Match Rating: *
Segment Rating: ***½
El Hijo del Santo vs. El Hijo del Perro Aguayo – CMLL on Televisa 08/26/06
This match was one everything you could want out of a lucha brawl. The intensity was high, the crowd was rabid, and the competitors took risks, and beat the hell out of each other for our entertainment. Even with the beatings they took, though, they still kept the pace of the match fast and furious. There were great nearfalls, nice submissions, intense brawling, and insane dives mostly all the way through the match. I say mostly because the second fall and the beginning of the third fall pretty much sucked. The second fall started well, but it lasted less than 5 minutes, and only existed to even the odds. Also, the fall made Aguayo look weak, since after beating on Santo for nearly ten minutes, he submits like a bitch. Furthermore, Santo’s submissions throughout the second and beginning of the third fall were headscissors that looked like Perro could escape at any time. That was awful. Other than that poor stretch, this match is intense and great. The only thing keeping this from being a classic is the aforementioned flaws.
The Great Antonio vs. Antonio Inoki – NJPW Toukon Series II 12/08/77
This wasn’t a match really, was it? If you haven’t seen it, let me give you some backstory. Inoki is one of the biggest wrestling megastars in Japanese history, and is a legit badass. The Great Antonio is an American wrestler who was in Stampede Wrestling before being brought in by NJPW. The whole tour he did squash matches against multiple opponents to build him up for this match. I can only assume that Inoki was planned to go over the big American monster, and be a hero of Japan. That isn’t exactly what happened. The Great Antonio (who I will refer to in the rest of this review as Antonio) made a mockery of wrestling, and of Antonio Inoki (who I will refer to as Inoki). Early on he was grabbing at Inoki, and putting him in some legitimate side headlocks. He also mocks Inoki, and his attempt at offense, and no sells his strikes. The primary instance of this is when Inoki dropkicked Antonio, but Antonio completely no sold it and punched his fat belly. This doesn’t even mention how in any moment of separation, Antonio would be flailing his arms and yelling “Heh Heeeeeh!” Antonio no sells some leg kicks, and runs into the ropes. It is interesting to note that Inoki avoided Antonio when Antonio ran the ropes, hinting at distrust. Inoki tries a shoulder block, but there is more no selling and mockery. Antonio then backs Inoki into the ropes and starts clubbing him with overly stiff shots to the chest and upper back. Now it is a complete shoot. Inoki slaps the shit out of him, takes him down with a single leg, and soccer kicks his head. He essentially did Orton’s punt kick, except short-range, and without holding back. Then, Inoki stomps a mudhole in his face, Antonio’s manager runs in and tries to save him, and the referee rules Inoki the winner via KO. This is must watch right here. Apparently this was The Great Antonio’s final match (according to cagematch.net), and I don’t blame him. This was brutal, but Inoki has to be justified. He was in the ring with someone who tries to shoot, so he shooted too. Sure, the stomps may have been excessive, but Inoki’s pride was on the line. This match has a great story when watched carefully, Antonio plays the unlikable dick heel, and Inoki gives him the beating he was asking for. This is a shoot, which makes this impossible to rate, but I definitely recommend watching it.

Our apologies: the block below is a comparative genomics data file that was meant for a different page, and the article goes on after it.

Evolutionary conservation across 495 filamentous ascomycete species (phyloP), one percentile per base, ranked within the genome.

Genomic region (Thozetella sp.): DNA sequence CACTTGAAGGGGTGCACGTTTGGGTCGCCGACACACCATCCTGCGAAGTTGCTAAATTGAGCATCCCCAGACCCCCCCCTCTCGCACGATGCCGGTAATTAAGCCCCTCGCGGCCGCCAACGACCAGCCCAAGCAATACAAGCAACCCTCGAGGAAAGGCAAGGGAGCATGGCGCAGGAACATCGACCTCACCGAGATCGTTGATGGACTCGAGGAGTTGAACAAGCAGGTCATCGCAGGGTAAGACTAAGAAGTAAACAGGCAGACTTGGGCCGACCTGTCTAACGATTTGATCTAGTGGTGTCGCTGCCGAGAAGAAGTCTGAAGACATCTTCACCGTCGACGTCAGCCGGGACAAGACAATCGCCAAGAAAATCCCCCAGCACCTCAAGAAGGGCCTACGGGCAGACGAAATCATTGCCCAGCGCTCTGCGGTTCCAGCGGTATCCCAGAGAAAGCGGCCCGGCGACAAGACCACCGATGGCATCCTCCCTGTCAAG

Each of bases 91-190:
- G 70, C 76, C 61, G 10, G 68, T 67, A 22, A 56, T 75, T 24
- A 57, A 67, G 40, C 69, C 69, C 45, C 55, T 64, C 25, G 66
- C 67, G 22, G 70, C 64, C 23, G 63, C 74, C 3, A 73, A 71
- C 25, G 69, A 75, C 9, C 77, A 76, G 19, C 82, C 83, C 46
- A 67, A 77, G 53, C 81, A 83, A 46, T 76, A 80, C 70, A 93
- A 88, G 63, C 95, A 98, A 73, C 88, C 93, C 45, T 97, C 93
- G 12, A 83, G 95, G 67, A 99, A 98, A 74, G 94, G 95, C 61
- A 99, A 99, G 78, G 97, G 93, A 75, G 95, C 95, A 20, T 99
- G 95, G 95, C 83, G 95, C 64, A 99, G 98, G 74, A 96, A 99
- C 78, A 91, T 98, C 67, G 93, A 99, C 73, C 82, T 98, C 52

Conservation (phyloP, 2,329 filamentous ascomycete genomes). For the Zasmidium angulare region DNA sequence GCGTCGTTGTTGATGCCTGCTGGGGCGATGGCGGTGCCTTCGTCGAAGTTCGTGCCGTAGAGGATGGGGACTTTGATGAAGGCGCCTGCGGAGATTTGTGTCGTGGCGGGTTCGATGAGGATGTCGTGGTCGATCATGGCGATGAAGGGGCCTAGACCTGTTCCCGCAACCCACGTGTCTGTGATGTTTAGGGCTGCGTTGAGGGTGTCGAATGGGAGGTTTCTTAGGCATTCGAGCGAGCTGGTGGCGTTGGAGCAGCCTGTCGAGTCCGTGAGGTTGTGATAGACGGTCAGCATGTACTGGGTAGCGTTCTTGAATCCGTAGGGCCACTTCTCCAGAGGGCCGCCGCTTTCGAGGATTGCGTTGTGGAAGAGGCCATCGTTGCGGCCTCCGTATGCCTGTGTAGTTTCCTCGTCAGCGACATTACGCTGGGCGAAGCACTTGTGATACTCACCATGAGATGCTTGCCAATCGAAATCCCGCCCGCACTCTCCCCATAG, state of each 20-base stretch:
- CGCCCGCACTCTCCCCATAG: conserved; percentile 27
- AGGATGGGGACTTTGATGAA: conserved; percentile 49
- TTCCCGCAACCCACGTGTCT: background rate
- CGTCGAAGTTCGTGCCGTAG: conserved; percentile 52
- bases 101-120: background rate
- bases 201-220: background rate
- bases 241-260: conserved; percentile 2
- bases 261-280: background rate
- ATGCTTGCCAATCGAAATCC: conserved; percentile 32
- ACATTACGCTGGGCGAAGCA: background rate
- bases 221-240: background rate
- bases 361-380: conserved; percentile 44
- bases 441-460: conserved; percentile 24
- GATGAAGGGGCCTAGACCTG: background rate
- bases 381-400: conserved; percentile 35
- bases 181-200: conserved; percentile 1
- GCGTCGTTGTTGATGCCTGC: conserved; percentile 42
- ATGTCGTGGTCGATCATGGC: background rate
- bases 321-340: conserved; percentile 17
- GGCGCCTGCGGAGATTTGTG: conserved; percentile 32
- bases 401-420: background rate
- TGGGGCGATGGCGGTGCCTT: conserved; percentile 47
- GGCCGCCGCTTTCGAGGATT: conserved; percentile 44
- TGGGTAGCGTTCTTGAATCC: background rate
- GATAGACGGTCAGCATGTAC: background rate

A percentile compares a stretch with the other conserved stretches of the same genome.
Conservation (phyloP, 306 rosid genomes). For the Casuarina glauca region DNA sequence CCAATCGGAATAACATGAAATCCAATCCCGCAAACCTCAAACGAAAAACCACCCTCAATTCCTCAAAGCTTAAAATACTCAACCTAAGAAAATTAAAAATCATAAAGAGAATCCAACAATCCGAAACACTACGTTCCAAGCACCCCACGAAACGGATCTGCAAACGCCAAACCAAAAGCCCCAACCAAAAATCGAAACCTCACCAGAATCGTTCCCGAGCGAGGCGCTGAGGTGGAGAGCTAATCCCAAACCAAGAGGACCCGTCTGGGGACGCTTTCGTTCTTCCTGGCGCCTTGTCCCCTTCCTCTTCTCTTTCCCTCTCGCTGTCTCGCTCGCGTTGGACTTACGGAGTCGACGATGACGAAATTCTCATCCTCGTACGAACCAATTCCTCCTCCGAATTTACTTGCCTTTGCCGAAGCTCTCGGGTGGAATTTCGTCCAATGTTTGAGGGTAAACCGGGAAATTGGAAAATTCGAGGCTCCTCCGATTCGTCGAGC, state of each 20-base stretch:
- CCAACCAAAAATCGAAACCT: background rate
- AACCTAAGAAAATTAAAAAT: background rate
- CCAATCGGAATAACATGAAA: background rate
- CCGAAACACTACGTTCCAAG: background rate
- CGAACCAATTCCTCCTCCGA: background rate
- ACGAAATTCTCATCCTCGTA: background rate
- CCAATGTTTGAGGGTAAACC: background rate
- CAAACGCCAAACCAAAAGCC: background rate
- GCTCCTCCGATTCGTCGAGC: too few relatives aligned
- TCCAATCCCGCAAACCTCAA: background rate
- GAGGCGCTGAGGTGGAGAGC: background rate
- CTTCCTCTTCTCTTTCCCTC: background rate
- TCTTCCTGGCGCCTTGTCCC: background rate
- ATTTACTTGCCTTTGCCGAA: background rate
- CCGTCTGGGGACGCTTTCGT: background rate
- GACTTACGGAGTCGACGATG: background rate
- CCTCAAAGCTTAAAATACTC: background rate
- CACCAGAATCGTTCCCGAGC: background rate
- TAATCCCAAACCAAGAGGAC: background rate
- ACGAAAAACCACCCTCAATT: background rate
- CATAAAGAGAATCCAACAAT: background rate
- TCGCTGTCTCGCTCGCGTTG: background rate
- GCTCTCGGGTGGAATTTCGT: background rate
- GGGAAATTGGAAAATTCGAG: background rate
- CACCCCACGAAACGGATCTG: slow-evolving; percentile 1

That was Random Match Roundup #7! I plan to watch Starrcade 1985 soon and have a review out next week. Also, the articles on Lucha Libre 2 out of 3 Falls and Deathmatches will hopefully come out soon. If you want to contact me or follow me on social media, they’re at https://myjourneythroughwrestling.wordpress.com/contacts/. As always, I appreciate your time, and hope to see you back soon!
Best Match of the Roundup: Jun Kasai vs. Ryuji Ito
Worst Match of the Roundup: Angelo Mosca vs. Ron Bass